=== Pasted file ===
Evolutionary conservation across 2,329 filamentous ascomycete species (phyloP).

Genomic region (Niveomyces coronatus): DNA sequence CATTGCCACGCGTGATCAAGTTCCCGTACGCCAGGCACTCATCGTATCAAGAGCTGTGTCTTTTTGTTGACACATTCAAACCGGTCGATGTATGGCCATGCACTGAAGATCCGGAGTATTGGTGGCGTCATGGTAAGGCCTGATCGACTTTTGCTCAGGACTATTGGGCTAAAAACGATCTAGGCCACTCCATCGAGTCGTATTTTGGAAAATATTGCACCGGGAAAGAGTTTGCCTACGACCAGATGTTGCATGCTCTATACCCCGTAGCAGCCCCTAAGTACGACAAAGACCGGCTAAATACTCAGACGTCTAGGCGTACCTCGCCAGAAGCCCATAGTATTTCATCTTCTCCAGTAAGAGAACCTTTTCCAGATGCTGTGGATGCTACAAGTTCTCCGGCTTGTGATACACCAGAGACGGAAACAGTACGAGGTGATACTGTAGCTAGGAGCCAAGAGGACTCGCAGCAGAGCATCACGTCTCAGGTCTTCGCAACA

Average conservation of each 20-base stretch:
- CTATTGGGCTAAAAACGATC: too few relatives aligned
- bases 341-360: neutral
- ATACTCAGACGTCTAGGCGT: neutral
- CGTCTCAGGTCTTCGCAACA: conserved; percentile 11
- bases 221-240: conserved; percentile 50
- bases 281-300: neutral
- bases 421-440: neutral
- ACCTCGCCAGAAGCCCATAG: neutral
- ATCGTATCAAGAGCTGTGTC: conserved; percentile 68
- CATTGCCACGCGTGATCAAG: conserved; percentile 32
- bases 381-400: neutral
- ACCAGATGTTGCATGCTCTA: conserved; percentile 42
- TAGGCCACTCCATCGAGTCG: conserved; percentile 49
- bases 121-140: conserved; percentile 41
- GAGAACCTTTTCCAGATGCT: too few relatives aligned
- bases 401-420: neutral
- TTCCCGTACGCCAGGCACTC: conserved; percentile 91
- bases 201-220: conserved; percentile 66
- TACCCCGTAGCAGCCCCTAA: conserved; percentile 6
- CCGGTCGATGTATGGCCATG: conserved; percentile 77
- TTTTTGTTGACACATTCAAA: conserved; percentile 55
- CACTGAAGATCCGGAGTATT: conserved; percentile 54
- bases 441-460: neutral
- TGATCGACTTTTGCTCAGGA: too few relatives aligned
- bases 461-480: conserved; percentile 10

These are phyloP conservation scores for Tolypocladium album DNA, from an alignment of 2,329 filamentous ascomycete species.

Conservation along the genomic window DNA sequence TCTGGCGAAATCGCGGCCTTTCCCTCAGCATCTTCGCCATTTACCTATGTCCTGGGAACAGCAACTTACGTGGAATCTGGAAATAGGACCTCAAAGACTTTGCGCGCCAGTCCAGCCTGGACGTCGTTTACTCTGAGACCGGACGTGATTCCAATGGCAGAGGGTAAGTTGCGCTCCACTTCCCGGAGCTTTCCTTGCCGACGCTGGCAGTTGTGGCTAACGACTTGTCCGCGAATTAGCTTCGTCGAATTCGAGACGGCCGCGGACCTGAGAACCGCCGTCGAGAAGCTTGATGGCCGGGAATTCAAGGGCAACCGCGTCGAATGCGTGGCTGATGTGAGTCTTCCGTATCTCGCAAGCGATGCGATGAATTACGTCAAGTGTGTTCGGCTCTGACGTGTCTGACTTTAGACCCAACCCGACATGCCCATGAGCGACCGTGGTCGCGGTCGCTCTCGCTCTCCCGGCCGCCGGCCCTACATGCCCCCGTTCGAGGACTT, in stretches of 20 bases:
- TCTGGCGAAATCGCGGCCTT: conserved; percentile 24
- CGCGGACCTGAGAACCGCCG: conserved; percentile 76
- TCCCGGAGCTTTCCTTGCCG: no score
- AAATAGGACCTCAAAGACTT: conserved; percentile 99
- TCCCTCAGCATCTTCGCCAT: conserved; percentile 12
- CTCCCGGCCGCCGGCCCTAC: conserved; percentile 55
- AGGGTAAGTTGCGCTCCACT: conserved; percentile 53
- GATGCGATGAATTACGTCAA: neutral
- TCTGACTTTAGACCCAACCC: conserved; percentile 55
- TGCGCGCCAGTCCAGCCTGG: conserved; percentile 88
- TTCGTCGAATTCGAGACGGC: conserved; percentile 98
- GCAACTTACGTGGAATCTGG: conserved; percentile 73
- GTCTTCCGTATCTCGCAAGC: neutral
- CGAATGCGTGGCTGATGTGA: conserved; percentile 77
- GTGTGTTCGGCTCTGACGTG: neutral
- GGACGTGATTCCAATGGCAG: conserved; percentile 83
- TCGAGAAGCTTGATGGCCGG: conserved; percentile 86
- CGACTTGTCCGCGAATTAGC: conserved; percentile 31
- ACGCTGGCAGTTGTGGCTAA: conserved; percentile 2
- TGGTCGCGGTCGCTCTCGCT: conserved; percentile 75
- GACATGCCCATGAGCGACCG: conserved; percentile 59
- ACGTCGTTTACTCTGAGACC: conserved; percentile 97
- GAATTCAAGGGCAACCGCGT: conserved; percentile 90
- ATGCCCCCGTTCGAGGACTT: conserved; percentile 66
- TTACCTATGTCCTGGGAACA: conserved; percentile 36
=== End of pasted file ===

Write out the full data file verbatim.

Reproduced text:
Evolutionary conservation across 2,329 filamentous ascomycete species (phyloP).

Genomic region (Niveomyces coronatus): DNA sequence CATTGCCACGCGTGATCAAGTTCCCGTACGCCAGGCACTCATCGTATCAAGAGCTGTGTCTTTTTGTTGACACATTCAAACCGGTCGATGTATGGCCATGCACTGAAGATCCGGAGTATTGGTGGCGTCATGGTAAGGCCTGATCGACTTTTGCTCAGGACTATTGGGCTAAAAACGATCTAGGCCACTCCATCGAGTCGTATTTTGGAAAATATTGCACCGGGAAAGAGTTTGCCTACGACCAGATGTTGCATGCTCTATACCCCGTAGCAGCCCCTAAGTACGACAAAGACCGGCTAAATACTCAGACGTCTAGGCGTACCTCGCCAGAAGCCCATAGTATTTCATCTTCTCCAGTAAGAGAACCTTTTCCAGATGCTGTGGATGCTACAAGTTCTCCGGCTTGTGATACACCAGAGACGGAAACAGTACGAGGTGATACTGTAGCTAGGAGCCAAGAGGACTCGCAGCAGAGCATCACGTCTCAGGTCTTCGCAACA

Average conservation of each 20-base stretch:
- CTATTGGGCTAAAAACGATC: too few relatives aligned
- bases 341-360: neutral
- ATACTCAGACGTCTAGGCGT: neutral
- CGTCTCAGGTCTTCGCAACA: conserved; percentile 11
- bases 221-240: conserved; percentile 50
- bases 281-300: neutral
- bases 421-440: neutral
- ACCTCGCCAGAAGCCCATAG: neutral
- ATCGTATCAAGAGCTGTGTC: conserved; percentile 68
- CATTGCCACGCGTGATCAAG: conserved; percentile 32
- bases 381-400: neutral
- ACCAGATGTTGCATGCTCTA: conserved; percentile 42
- TAGGCCACTCCATCGAGTCG: conserved; percentile 49
- bases 121-140: conserved; percentile 41
- GAGAACCTTTTCCAGATGCT: too few relatives aligned
- bases 401-420: neutral
- TTCCCGTACGCCAGGCACTC: conserved; percentile 91
- bases 201-220: conserved; percentile 66
- TACCCCGTAGCAGCCCCTAA: conserved; percentile 6
- CCGGTCGATGTATGGCCATG: conserved; percentile 77
- TTTTTGTTGACACATTCAAA: conserved; percentile 55
- CACTGAAGATCCGGAGTATT: conserved; percentile 54
- bases 441-460: neutral
- TGATCGACTTTTGCTCAGGA: too few relatives aligned
- bases 461-480: conserved; percentile 10

These are phyloP conservation scores for Tolypocladium album DNA, from an alignment of 2,329 filamentous ascomycete species.

Conservation along the genomic window DNA sequence TCTGGCGAAATCGCGGCCTTTCCCTCAGCATCTTCGCCATTTACCTATGTCCTGGGAACAGCAACTTACGTGGAATCTGGAAATAGGACCTCAAAGACTTTGCGCGCCAGTCCAGCCTGGACGTCGTTTACTCTGAGACCGGACGTGATTCCAATGGCAGAGGGTAAGTTGCGCTCCACTTCCCGGAGCTTTCCTTGCCGACGCTGGCAGTTGTGGCTAACGACTTGTCCGCGAATTAGCTTCGTCGAATTCGAGACGGCCGCGGACCTGAGAACCGCCGTCGAGAAGCTTGATGGCCGGGAATTCAAGGGCAACCGCGTCGAATGCGTGGCTGATGTGAGTCTTCCGTATCTCGCAAGCGATGCGATGAATTACGTCAAGTGTGTTCGGCTCTGACGTGTCTGACTTTAGACCCAACCCGACATGCCCATGAGCGACCGTGGTCGCGGTCGCTCTCGCTCTCCCGGCCGCCGGCCCTACATGCCCCCGTTCGAGGACTT, in stretches of 20 bases:
- TCTGGCGAAATCGCGGCCTT: conserved; percentile 24
- CGCGGACCTGAGAACCGCCG: conserved; percentile 76
- TCCCGGAGCTTTCCTTGCCG: no score
- AAATAGGACCTCAAAGACTT: conserved; percentile 99
- TCCCTCAGCATCTTCGCCAT: conserved; percentile 12
- CTCCCGGCCGCCGGCCCTAC: conserved; percentile 55
- AGGGTAAGTTGCGCTCCACT: conserved; percentile 53
- GATGCGATGAATTACGTCAA: neutral
- TCTGACTTTAGACCCAACCC: conserved; percentile 55
- TGCGCGCCAGTCCAGCCTGG: conserved; percentile 88
- TTCGTCGAATTCGAGACGGC: conserved; percentile 98
- GCAACTTACGTGGAATCTGG: conserved; percentile 73
- GTCTTCCGTATCTCGCAAGC: neutral
- CGAATGCGTGGCTGATGTGA: conserved; percentile 77
- GTGTGTTCGGCTCTGACGTG: neutral
- GGACGTGATTCCAATGGCAG: conserved; percentile 83
- TCGAGAAGCTTGATGGCCGG: conserved; percentile 86
- CGACTTGTCCGCGAATTAGC: conserved; percentile 31
- ACGCTGGCAGTTGTGGCTAA: conserved; percentile 2
- TGGTCGCGGTCGCTCTCGCT: conserved; percentile 75
- GACATGCCCATGAGCGACCG: conserved; percentile 59
- ACGTCGTTTACTCTGAGACC: conserved; percentile 97
- GAATTCAAGGGCAACCGCGT: conserved; percentile 90
- ATGCCCCCGTTCGAGGACTT: conserved; percentile 66
- TTACCTATGTCCTGGGAACA: conserved; percentile 36